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Long Island sisters fight for Sandy insurance money

Seven On Your Side
June 3, 2013 2:47:33 PM PDT
For some people, rebuilding after Superstorm Sandy has been a long and frustrating process.

One sister's story about a ship in her yard led us to the other.

Both sapped their savings paying for repairs.

The stinger for the eldest: she was going into debt despite her flood insurance money coming through.

She just couldn't get it in her hands.

Sandy's surge forced Davicka Singh and her sister to swim for their lives.

"The only way to open the gate was to swim down so we swam above the gate and went over," said Singh.

A harrowing experience, but nothing compared to what she's going through now.

"It's frustrating," Singh said. "We are living with 2 spoons, 2 forks, and 2 knives and you can't move forward."

She's stuck with a half finished house, waiting for her mortgage company to release tens of thousands in insurance money: issued 6 months ago.

"I'm not asking for a handout, I'm not asking for a loan, I'm asking for my money so that I can fix my house and move home," said Singh.

Her insurance company paid out $132,000 2 months after the storm, but Davicka's only received a quarter of that so far.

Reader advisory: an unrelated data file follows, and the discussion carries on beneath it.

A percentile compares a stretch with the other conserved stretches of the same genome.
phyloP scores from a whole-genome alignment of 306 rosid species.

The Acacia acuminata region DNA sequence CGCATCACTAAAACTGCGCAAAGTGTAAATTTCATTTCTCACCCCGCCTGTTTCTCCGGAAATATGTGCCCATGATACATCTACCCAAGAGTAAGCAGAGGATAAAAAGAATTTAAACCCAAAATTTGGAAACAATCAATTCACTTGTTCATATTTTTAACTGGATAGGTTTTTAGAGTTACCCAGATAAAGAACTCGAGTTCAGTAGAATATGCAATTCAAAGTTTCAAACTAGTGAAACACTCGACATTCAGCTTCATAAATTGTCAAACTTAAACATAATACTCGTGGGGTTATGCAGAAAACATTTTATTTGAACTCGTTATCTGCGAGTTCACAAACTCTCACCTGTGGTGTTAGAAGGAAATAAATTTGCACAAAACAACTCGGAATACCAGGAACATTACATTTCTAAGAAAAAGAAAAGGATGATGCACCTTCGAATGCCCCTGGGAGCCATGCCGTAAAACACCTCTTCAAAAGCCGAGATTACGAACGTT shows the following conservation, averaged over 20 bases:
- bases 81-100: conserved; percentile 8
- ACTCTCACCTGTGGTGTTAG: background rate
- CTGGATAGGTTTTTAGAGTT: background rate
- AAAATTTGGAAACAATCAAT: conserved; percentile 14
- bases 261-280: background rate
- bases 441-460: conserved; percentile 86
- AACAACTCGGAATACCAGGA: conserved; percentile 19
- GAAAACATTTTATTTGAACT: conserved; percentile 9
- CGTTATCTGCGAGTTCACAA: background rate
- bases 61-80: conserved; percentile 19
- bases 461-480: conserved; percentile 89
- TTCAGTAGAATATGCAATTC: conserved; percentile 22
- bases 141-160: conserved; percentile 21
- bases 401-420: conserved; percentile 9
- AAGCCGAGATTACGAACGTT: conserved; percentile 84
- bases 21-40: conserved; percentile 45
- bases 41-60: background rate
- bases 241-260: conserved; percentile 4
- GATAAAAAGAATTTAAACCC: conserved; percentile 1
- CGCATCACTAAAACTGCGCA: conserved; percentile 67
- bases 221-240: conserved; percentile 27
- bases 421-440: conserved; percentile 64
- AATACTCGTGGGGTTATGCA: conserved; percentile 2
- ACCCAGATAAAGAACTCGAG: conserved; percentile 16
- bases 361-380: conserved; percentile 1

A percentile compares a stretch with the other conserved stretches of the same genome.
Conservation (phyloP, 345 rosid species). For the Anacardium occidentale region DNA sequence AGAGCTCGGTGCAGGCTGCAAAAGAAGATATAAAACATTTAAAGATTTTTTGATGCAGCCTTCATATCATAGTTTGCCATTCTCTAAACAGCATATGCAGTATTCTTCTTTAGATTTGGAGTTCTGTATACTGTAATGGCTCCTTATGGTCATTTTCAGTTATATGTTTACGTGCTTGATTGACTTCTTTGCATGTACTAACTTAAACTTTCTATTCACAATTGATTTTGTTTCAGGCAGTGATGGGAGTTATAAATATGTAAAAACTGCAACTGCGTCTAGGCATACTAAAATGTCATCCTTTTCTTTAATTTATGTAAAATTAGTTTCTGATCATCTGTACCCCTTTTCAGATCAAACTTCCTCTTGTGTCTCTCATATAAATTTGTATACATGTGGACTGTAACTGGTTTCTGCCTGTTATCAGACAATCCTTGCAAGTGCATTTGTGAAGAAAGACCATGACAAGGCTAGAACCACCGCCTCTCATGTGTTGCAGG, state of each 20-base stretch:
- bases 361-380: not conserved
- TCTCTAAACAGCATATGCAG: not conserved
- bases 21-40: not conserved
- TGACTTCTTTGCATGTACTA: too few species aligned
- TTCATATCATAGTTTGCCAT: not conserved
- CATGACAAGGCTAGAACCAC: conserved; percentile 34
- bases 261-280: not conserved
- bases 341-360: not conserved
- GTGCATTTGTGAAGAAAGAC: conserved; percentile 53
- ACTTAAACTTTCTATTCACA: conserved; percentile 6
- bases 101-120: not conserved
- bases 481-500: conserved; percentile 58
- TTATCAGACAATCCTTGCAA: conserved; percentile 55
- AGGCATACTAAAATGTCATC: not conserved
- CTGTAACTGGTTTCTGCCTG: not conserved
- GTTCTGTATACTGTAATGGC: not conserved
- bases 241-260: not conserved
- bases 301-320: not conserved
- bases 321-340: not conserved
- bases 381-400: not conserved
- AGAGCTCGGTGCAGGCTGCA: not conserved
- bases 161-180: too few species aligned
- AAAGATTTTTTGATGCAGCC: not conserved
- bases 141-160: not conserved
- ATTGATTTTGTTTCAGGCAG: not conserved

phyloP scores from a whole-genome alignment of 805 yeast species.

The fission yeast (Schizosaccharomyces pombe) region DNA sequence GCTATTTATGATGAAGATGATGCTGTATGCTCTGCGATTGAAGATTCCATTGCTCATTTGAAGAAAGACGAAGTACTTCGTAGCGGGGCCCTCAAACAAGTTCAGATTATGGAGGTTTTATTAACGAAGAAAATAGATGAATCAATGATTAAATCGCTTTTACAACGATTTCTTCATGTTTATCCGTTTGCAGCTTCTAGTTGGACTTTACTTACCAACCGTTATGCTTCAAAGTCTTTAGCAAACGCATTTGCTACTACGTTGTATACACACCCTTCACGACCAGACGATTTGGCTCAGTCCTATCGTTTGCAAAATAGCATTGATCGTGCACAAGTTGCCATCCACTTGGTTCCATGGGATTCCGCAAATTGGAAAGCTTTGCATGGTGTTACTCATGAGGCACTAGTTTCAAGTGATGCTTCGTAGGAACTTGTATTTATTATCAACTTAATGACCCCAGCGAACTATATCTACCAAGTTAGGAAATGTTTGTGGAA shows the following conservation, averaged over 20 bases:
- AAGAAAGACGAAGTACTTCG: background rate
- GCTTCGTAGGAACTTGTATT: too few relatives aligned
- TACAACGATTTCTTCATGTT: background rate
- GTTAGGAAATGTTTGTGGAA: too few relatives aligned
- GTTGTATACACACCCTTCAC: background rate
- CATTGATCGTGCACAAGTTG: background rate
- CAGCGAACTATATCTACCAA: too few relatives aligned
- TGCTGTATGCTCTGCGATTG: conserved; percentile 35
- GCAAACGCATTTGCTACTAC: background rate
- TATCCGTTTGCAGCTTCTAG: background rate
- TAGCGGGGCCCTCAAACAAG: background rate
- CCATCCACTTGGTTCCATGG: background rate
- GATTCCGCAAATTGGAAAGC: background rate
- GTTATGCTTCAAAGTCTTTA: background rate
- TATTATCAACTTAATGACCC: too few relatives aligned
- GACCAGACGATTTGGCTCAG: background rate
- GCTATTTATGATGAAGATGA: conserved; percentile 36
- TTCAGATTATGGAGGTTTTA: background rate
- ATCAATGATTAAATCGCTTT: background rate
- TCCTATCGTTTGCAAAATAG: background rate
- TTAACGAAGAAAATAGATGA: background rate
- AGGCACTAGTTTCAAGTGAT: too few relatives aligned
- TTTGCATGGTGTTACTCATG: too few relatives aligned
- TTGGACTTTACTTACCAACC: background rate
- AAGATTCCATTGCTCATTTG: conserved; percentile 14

"I ran out of money. $42,000 doesn't cover much," she said.

She has since exhausted her savings, then gone into debt just to keep her contractors working, but finally they had to leave for jobs that pay.

"My house would have been done by the end of March, beginning of April if my checks were paid on a regular basis," Davicka said.

Davicka says she is losing her sanity, faxing and refaxing paperwork, trying to get another installment of her money released.

"It's not just one person I'm speaking to. It changes every call. If I were to call them now it would be a 45 minute wait! I was so angry I wanted to take a flight all the way to Oklahoma to my mortgage company," she said.

So we called Midland Mortgage.

And instead of crickets in Island Park: progress!

Davicka finally got two checks: more than 50 grand to keep her contractors going and get home.

"Oh my god, thank you, thank you, thank you," she told us.

The mortgage company apologized but never gave us a reason for the delay.

For disaster insurance claims it helps if you document every phone call you make, with date, time, what's discussed and who you speak to.

Also track the paperwork you send, by email or return receipt requested if you send it by mail.

That will ensure you can hold them accountable.


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